IF you want to prosper, first build roads, says a Chinese proverb.1 This certainly appears to hold true in Africa. The continent should build many roads, railways, ports and power plants, as large infrastructure gaps remain an obstacle to growth, investment and economic diversification.
Recent estimates by the African Development Bank (AfDB) put the continent’s minimum infrastructure needs – for countries to sustain the growth of their economies, population, income level and replace ageing infrastructure – at US$130bn to US$170bn per annum. At least half of that requirement is currently unfunded.2
Investment in infrastructure and capital projects (I&CP) can be essential to diversify economies and promote private sector activity and industrialisation, ensuring enough jobs are created for the 12 million young people entering Africa’s labour force each year.3
Infrastructure investment also increases business confidence and draws in investments in other sectors, fosters innovation and productivity and lowers transaction costs, facilitating trade in goods and services and the transfer of talent.
The World Bank estimates that Sub-Saharan Africa’s (SSA) gross domestic product (GDP) per capita growth would increase by 1.7 percentage points per annum if the region were to close the infrastructure gap (in terms of both quantity and quality) relative to the developing world median.4 This could also make growth in Africa more inclusive, alleviating poverty across the continent.
Globally, developing countries investing 30 per cent of GDP or more on gross fixed capital formation (i.e. infrastructure and capital equipment) have been among the fastest growing economies. Between 2010 and 2017, the investment ratio for China and India averaged 44 per cent and 31 per cent respectively, and for the East Asia and Pacific countries grouping (excluding high income countries) it was 40.6 per cent.5
In comparison, African countries continue to underspend. SSA countries have invested on average only 20 per cent of GDP per annum between 2010 and 2017, and North African countries about 22.8 per cent. The two largest economies, Nigeria and South Africa, have also underperformed, with investment ratios of 15 per cent and 19.6 per cent of GDP respectively over the same full stop. This is comparable to the investment ratio of major developed markets. For example, the United States and Germany invested 19.1 per cent and 19.7 per cent of GDP respectively over the same full stop. However, both, Algeria and Ethiopia invested more than 30 per cent of GDP since 2010.7
As shown in Figure 2, African infrastructure investment has been funded largely by traditional Official Development Assistance (ODA), Organisation for Economic Co-operation and Development (OECD) investors and non-OECD countries, including China, India and the Gulf states, with China by far the largest national player.8
Deloitte’s annual Africa Construction Trends report tracks construction projects of US$50m or more that had broken ground by 1 June every year.
Of the 482 projects tracked (worth a total US$471bn), our 2018 report finds that African governments continue to fund the largest share of projects (24.5 per cent), with international development finance institutions (DFIs) and African DFIs financing 13.7 per cent and 9.1 per cent, respectively.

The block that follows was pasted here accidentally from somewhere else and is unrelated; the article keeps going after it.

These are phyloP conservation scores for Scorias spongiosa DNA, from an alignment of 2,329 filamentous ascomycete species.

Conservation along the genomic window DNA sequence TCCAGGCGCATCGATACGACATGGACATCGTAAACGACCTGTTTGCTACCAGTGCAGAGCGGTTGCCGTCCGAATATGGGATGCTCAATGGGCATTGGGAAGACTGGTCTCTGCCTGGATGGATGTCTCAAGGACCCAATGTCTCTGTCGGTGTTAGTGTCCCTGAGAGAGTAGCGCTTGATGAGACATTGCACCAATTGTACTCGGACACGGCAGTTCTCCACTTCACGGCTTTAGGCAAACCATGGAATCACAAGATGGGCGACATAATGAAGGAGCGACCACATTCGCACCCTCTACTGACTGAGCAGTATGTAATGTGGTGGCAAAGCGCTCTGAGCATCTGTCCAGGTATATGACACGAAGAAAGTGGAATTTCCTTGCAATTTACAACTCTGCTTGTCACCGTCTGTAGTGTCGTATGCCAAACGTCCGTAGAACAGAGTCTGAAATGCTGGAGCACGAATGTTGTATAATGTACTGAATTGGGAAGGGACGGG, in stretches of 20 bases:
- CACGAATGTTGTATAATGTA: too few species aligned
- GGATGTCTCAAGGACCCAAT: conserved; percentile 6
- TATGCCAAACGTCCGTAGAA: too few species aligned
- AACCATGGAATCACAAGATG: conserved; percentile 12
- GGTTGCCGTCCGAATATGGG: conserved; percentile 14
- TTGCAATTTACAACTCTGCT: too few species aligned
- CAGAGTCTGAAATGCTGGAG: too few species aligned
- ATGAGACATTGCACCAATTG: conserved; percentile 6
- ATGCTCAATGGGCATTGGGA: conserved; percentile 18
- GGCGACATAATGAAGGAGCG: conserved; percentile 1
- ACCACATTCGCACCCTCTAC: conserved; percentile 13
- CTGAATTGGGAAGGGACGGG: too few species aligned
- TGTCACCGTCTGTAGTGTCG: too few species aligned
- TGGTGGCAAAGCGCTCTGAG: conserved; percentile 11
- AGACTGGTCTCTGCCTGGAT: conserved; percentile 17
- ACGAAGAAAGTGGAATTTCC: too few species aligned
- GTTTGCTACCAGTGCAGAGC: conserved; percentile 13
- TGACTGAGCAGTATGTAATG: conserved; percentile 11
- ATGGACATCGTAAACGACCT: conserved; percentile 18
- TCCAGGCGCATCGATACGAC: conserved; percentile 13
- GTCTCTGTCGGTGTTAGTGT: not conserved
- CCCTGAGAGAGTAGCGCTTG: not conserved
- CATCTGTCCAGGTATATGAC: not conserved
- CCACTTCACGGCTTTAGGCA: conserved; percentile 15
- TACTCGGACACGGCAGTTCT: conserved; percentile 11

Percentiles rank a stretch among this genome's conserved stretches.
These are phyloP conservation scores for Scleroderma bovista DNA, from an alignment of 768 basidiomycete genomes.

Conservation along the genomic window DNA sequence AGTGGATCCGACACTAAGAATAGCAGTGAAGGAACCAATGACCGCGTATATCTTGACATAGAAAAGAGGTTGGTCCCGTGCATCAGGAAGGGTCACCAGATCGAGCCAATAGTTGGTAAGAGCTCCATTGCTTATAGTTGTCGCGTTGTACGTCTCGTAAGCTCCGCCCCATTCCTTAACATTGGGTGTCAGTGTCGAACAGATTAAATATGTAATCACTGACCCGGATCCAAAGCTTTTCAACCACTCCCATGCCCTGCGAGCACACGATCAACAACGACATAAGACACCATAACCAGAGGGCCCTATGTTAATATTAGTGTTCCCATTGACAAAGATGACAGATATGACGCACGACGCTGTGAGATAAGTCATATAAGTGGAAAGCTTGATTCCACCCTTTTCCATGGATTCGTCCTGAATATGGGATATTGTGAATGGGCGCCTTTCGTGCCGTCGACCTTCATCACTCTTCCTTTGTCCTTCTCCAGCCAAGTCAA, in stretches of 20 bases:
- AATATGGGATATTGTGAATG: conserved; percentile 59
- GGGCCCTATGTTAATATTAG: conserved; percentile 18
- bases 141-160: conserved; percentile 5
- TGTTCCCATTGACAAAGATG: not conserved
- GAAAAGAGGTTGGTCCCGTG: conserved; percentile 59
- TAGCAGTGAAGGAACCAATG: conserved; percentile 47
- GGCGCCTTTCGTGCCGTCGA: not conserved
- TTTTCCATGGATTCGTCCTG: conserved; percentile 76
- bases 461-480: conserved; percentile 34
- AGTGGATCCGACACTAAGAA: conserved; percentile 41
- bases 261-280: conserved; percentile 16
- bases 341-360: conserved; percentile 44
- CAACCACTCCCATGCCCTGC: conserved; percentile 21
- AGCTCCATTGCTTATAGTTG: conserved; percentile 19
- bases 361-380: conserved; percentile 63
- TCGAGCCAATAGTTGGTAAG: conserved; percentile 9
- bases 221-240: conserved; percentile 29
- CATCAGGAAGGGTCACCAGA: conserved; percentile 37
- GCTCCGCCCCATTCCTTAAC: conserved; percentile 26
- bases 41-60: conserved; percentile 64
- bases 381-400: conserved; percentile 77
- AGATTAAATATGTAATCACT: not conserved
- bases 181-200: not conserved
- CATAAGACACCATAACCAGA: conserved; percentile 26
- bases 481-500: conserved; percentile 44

Other sources of financing have been relatively limited. The weak legal and institutional framework and immature local equity markets also challenge investors.
However, as seen in Figures 2 and 3, one of the megatrends of our times has been the growing presence of China in Africa’s infrastructure sector. Over the past two decades, China has helped to meet some of Africa’s infrastructure financing needs and is now the single largest financier of African infrastructure,9 financing one in five projects and constructing one in three (see Figure 4).10
Most funded projects are in the Transport, Shipping and Ports sectors (52.8 per cent), followed by Energy and Power (17.6 per cent), Property (14.3 per cent, including industrial, commercial and residential property) and Mining (7.7 per cent) – see Figure 5.
China launched a ‘new’ Africa policy at the turn of the century, culminating in the establishment in October 2000 of the multilateral Forum on China-Africa Co-operation (FOCAC). Since then China has carefully set out and implemented three-year Africa engagement plans.
To date China has participated in over 200 African infrastructure projects. Chinese enterprises have completed and are building projects that are designed to help add to or upgrade about 30,000km of highways, 2,000km of railways, 85 million tonnes per year of port throughput capacity, more than nine million tonnes per day of clean water treatment capacity, about 20,000MW of power generation capacity and more than 30,000km of transmission and transformation lines.11
Chinese financing for infrastructure projects has come mainly from two policy banks: China Exim Bank provided 67 per cent of the total loans between 2000 and 2015, and China Development Bank 13 per cent.12
As already shown in Figure 2, infrastructure financing provided by China to Africa averaged US$11.5bn between 2012 and 2016, peaking at US$20.9bn in 2015. This included a number of larger transport and energy deals. For example, Chinese lenders provided over 50 per cent of the finance for the US$5.8bn Mambila Hydropower Plant in Nigeria. Another example is the planned Lamu Coal-Fired Power Plant (Kenya), a US$2bn public-private partnership (PPP).13